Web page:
If you seek in your images the complexity of Cartier-Bresson or Kalvar, the emotional intimacy of Krisanne Johnson or Paolo Pellegrin, the spiritual metaphor of Kathryn Cook or Michael Ackerman, or the joy and humor of Elliot Erwitt, then be there — 250 at f/8 or not.
Remember that you are here, now, and wherever or whatever that place is, you are exceptionally lucky and you may never get back there.
The following is a journal entry I love, from a day at the beginning of my freelance career in which I left the camera at home, stopped to breathe-in the streets of Rio de Janeiro, and just watch. I smiled at the cinematic little ballet happening in front of me, glad for a change to not be distracted by trying to photograph it:
July 14, 1995
I stood at a corner in my neighborhood of Flamengo today, leaning for a moment against one of thousands of one-meter-tall concrete obelisks that line the sidewalks here to prevent space-frustrated drivers from parking their cars in the path of the wretched pedestrians.
I watched people pass.
Around the corner a woman begged, cradling a child on a blanket while her son of perhaps four years skipped among the pedestrians asking for a “trocadinho” — a bit of change.
An ancient woman struggled across Rua Senador Vergueiro on small deformed legs. She planted the cane carefully in front of herself and pried her way across the street with it. Half-way across, the light changed against her, but she held to her lever.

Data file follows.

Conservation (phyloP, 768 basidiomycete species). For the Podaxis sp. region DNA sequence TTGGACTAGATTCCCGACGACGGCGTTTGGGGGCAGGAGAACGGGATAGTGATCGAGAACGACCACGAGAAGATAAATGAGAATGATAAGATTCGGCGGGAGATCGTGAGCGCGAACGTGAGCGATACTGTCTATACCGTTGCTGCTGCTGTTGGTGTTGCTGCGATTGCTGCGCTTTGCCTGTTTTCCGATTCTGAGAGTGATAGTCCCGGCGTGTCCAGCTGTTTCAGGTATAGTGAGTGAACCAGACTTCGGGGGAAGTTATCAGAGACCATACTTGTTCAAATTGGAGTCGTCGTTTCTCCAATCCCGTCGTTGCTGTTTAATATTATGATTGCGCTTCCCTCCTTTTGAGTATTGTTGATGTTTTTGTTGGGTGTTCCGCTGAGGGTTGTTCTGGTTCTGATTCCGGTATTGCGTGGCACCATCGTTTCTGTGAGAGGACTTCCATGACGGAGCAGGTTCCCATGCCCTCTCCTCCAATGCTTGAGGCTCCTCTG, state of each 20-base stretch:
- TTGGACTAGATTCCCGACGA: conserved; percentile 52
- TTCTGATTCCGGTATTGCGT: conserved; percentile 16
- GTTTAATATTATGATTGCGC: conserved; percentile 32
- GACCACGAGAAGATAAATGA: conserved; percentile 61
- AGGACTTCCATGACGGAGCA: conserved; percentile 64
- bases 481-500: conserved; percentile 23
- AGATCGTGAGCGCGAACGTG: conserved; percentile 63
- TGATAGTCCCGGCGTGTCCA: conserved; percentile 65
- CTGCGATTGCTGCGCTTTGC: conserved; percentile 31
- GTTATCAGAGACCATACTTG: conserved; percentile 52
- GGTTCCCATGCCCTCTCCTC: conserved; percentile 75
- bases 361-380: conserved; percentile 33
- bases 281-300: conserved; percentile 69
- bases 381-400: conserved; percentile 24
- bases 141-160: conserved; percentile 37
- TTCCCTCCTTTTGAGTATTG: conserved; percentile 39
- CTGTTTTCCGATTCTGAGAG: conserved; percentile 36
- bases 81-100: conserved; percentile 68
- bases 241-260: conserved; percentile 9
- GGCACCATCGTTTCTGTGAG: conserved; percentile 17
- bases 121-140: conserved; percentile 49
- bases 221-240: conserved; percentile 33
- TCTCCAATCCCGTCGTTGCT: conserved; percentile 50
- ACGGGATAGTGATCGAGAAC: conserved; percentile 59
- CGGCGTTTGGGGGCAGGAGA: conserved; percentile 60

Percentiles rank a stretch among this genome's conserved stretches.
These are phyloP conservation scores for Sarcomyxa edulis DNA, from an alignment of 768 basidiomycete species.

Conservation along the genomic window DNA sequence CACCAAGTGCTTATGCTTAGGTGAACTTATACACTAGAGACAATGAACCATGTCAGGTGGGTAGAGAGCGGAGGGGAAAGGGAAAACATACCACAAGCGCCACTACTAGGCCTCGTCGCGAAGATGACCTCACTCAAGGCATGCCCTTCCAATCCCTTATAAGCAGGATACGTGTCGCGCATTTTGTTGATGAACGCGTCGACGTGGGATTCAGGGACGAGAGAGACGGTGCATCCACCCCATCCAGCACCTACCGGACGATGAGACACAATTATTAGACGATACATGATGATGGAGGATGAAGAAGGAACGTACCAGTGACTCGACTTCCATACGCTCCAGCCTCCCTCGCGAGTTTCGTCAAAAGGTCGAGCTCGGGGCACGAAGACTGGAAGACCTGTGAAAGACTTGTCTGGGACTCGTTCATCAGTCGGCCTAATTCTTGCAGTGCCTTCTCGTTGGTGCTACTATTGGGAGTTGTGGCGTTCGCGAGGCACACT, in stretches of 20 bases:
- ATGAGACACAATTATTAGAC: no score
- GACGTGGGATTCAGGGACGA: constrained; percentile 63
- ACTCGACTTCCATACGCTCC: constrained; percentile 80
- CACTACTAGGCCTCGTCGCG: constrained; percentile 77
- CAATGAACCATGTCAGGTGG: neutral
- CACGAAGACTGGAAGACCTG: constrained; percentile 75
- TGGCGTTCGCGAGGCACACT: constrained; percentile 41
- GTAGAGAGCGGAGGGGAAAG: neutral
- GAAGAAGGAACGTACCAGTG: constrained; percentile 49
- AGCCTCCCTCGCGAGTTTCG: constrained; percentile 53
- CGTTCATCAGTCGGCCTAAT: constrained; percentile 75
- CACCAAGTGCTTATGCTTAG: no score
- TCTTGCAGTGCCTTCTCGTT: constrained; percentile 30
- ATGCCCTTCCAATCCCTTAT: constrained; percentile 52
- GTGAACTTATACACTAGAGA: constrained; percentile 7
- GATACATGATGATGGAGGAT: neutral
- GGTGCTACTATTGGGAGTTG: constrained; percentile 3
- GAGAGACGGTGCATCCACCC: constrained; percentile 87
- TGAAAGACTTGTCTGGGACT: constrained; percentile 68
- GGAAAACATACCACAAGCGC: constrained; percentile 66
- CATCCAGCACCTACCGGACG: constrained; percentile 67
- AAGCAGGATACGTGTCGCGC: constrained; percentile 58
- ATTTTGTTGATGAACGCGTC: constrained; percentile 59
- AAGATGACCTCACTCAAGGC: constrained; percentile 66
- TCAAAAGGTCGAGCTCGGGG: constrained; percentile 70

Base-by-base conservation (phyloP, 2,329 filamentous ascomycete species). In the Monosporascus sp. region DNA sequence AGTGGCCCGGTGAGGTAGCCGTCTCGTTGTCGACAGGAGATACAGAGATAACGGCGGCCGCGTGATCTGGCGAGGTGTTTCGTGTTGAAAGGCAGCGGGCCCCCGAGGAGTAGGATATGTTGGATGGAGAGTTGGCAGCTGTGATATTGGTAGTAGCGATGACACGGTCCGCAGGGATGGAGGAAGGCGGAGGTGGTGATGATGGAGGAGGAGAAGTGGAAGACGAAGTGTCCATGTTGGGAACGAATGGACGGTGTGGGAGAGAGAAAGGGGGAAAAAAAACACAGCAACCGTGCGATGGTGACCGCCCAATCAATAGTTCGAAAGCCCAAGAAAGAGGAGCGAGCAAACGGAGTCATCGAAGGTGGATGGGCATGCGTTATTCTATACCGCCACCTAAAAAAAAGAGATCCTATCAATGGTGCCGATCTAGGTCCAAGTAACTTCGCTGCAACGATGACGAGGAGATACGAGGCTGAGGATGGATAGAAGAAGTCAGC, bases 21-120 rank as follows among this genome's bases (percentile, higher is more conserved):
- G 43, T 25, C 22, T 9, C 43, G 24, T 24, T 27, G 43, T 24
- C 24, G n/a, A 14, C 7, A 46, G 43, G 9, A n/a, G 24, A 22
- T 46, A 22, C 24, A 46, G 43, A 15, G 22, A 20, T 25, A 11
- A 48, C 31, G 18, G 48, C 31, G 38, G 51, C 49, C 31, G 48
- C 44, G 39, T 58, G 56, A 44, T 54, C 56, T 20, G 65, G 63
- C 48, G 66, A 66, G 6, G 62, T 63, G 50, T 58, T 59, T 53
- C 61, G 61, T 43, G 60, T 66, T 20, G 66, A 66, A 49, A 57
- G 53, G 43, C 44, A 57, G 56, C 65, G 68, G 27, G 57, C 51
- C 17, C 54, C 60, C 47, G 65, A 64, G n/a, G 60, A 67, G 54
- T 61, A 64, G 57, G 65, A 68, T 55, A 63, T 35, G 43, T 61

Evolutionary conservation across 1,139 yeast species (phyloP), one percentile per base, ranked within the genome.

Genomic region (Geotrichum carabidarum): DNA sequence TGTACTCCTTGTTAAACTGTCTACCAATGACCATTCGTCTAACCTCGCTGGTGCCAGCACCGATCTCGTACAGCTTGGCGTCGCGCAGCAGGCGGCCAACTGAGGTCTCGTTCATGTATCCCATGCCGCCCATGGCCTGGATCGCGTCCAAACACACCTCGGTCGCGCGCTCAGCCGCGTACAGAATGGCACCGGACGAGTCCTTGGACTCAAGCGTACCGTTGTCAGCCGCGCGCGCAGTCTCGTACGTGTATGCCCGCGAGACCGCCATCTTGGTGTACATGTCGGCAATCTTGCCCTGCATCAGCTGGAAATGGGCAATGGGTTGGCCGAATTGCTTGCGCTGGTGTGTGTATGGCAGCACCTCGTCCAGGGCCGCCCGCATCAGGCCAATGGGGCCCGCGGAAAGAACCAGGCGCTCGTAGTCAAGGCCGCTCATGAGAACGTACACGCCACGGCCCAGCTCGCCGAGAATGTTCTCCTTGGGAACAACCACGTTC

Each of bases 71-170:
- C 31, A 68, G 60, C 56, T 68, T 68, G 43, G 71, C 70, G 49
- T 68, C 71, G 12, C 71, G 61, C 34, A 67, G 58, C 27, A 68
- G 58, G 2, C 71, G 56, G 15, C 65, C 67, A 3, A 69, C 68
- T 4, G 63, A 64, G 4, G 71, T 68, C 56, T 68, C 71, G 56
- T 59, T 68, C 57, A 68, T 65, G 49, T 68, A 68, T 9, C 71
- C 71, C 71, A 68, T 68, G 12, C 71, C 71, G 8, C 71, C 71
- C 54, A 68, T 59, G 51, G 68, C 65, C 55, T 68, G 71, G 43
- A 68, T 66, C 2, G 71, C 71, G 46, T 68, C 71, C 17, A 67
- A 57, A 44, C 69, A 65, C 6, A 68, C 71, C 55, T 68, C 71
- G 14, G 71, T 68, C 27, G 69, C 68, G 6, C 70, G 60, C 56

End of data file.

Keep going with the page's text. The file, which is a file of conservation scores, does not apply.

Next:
Impatient horns erupted from the line of cars who waited for her to move. The other cars, view blocked, honked at a cabby who defended himself with high-fisted protests. He waved back to the impatient to signal his innocence.
A tall, chivalrous-as-only-a-gentleman-can-be, old man with polar white hair and neat yellow pants rushed out and took her arm. They walked together like they were propping each other. The moment she cleared the cabby’s path by a hair he blasted forward around her.
The chivalrous old man deposited her on the other side of the street, and took the arm of yet another elderly woman. He helped her across the street in the opposite direction and kept going with her. I thought she must be his wife until she yanked herself loose in protest and turned up another direction on the sidewalk with a huff.
The helpful gentleman raised his palms to the air, incredulous at her lack of appreciation for his great knightly aid, and followed her for a moment with his gaze before he disappeared.
The first woman he helped never looked up from her path.
Rounding the corner on the curb to step out onto the perpendicular street, she dragged herself — a small grocery sack on one arm — against the traffic again. The cars waited until they could pass her without killing her, then broke loose like greyhounds.
She changed the hand her cane was in and reached out to the fender of a parked car. Her fingers stretched out for it. The car lingered just out of her grasp.
Her stride stopped completely, and she reached forward slowly — like honey dripping from a spoon. She teetered forward on her toes, and I got ready to catch her and the 2 liter bottle of Sprite hanging in a sack on her left arm.
Four or more people let out their breath when her fingers made contact and she pried her way past the car and onto the curb.
I turned back toward the other street.